As Whistler enters the (somewhat) slower season of autumn, Arts Whistler is presenting Fall for Arts, a collection of exhibitions, classes, performances and more highlighting the diverse arts and artists this town has to offer. In this spirit, we offer a brief look back at one of the older (or younger, depending on how you look at it) performing groups in Whistler: the Whistler Children’s Chorus.
The Whistler Children’s Chorus performing Hakuna Matata, 1995. Photo: Whistler Children’s Chorus.
The Chorus began in 1991 when Molly Boyd, already the director of the Whistler Singers, was asked to put together a group of children to perform with a Vancouver orchestra putting on Noye’s Fludde (an opera based on Noah’s Ark) in Whistler. Under the direction of Boyd this group would become known as the Whistler Children’s Chorus in 1992, accepting members 6 and up with the mandate to “provide opportunities for all children in our community to sing and enjoy making music”.
The first performances of the newly formed Chorus included carolling through the Village with the Whistler Singers and joining the Singers at the Christmas Eve Carol Service (a Christmas tradition now entering its 34th year). The community of Whistler and its variety of events (ie. ski races) soon offered the Chorus many opportunities to perform. The Chorus participated in the community’s Canada Day Parade and Remembrance Day Ceremony and annually held holiday concerts in support of the Whistler Food Bank.
The Whistler Children’s Chorus in the Canada Day Parade, 1997. Photo: Whistler Children’s Chorus.
Most notably, in 2002 the Chorus was chosen to represent British Columbia in the Canada Day celebrations on Parliament Hill as part of Unisong, a 500-voice choir made up of choirs from across the country. During this visit to Ottawa the Chorus performed in the National Arts Centre, Christ Church Cathedral and at then Governor General Adrienne Clarkson’s garden party. This trip also taught the valuable lesson that red shirts, white pants and fire hoses do not mix, as adult chaperones sat up late trying to scrub the pink out of once white materials.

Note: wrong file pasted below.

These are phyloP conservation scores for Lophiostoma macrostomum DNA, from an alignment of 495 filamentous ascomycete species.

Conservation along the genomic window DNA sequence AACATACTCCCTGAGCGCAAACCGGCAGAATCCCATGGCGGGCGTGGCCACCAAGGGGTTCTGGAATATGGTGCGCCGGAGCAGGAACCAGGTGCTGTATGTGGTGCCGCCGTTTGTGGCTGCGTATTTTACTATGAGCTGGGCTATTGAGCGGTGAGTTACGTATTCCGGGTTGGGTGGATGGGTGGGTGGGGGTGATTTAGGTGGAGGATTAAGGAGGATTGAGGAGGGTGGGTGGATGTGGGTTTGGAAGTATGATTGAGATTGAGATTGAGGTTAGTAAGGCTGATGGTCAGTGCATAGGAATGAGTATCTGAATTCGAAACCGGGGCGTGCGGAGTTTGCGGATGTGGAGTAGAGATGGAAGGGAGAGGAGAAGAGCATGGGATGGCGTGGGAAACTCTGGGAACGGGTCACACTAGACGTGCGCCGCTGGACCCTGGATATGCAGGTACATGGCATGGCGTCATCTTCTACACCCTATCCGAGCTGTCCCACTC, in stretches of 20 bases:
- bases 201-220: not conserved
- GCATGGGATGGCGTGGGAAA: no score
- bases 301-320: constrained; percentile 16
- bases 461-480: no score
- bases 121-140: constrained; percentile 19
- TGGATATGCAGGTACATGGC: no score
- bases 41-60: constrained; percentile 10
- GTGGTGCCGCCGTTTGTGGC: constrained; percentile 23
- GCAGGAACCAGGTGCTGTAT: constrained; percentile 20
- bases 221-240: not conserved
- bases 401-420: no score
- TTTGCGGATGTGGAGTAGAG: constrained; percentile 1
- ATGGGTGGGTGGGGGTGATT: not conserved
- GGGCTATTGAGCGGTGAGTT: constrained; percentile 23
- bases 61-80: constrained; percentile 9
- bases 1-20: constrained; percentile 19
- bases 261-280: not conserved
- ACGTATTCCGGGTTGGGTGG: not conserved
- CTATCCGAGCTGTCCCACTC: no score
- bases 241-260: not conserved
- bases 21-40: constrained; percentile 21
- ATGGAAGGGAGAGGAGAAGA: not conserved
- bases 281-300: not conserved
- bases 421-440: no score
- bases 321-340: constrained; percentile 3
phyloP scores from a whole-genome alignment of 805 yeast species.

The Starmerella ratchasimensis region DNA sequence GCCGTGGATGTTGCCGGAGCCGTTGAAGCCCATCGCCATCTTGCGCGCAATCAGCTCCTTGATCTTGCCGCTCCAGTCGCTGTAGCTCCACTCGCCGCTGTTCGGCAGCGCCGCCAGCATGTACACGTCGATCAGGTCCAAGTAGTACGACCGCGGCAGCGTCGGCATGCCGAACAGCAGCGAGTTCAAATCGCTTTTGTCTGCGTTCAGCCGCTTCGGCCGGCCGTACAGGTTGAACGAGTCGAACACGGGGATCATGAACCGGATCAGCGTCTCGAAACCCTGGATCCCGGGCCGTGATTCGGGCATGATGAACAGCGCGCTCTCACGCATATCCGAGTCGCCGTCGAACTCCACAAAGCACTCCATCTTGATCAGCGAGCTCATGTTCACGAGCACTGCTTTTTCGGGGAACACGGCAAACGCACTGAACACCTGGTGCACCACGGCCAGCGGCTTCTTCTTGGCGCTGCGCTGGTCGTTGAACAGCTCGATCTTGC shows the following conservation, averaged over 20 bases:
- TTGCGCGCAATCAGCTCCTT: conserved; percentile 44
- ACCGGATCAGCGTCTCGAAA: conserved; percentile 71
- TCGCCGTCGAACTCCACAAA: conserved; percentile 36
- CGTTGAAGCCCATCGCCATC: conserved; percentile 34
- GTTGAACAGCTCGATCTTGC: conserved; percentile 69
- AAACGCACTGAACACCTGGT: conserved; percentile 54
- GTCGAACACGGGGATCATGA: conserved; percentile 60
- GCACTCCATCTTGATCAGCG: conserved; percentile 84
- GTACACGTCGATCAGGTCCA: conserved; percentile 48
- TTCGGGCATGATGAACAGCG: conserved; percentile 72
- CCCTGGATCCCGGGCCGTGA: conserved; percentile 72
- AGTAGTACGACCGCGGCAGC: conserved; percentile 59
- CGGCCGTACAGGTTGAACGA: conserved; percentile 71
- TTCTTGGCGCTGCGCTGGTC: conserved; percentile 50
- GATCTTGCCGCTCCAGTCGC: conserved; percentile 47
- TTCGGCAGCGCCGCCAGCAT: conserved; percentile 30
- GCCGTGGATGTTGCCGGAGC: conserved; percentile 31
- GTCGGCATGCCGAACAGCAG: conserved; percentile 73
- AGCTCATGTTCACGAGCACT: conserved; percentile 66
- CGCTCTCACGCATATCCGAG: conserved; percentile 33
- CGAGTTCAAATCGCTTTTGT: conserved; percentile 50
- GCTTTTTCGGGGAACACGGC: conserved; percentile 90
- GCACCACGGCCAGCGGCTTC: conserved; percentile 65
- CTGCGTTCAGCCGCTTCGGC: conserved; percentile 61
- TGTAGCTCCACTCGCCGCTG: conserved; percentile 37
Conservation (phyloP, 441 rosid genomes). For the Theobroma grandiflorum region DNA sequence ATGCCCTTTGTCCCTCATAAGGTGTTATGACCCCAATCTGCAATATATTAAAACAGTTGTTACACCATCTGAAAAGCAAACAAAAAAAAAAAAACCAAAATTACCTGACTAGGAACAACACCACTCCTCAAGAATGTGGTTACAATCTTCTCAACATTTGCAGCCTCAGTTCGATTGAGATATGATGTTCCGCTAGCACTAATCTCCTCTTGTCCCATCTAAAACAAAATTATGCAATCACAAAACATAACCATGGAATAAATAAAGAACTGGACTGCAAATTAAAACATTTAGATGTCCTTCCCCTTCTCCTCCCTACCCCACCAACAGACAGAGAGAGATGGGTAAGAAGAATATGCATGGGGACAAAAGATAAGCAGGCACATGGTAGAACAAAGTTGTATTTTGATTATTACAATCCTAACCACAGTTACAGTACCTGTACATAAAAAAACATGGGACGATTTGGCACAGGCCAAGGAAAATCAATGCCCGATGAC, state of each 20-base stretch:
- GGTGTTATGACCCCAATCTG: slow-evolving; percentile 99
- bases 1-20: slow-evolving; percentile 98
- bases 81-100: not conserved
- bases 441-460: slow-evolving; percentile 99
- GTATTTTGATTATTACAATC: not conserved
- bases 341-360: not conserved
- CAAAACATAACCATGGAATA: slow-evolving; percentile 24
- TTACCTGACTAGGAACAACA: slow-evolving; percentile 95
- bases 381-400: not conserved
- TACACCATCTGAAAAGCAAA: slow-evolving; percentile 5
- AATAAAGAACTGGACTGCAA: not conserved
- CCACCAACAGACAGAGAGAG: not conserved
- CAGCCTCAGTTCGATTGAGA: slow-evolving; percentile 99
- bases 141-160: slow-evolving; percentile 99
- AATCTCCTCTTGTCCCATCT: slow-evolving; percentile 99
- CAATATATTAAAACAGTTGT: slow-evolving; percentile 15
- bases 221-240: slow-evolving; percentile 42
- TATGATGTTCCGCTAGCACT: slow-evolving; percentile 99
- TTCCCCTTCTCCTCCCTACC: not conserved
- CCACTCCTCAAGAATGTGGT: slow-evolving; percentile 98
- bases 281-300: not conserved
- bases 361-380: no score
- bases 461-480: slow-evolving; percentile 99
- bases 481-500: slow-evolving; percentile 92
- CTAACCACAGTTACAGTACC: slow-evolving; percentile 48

Unisong mass choir performing in the National Arts Centre, July 2001. Photo: Whistler Children’s Chorus
During the lead up to the 2010 Olympics the Chorus built on their early experiences at parades and races to become veritable pros at performing “O Canada”, as well as the catchy official song of the Torch Relay (complete with choreography). Beginning well before the Olympics at “A Celebration of Canada” for the IOC in 2003, the Chorus performed for the Bid Announcement on July 2, 2003, the “100 Day Countdown Celebration” in November, 2009, the arrival of the Olympic Torch in February 2010, with Norman Foote during the Olympics, and at the opening and closing ceremonies of the Paralympic Games.
Whistler, BC, February 5th 2010 Olympic Torch Relay in Whistler. The Whistler Children’s Choir and the Whistler Singers sing, “There’s a Light/ Cette Flamme,” Photo: Ian Robertson / coastphoto.com
Now in its 24th season, the Whistler Children’s Chorus continues to provide opportunities for children to sing and make music. They can next be seen performing a spooky selection of songs October 30th at Our Lady of the Mountains Catholic Church. For more information check out their website or find the choir on Facebook.
If you fancy singing yourself, consider joining the Whistler Singers (Wednesdays at Maury Young Arts Centre) or Barbed Choir (Sundays at the Point). All are welcome.
By Allyn Pringle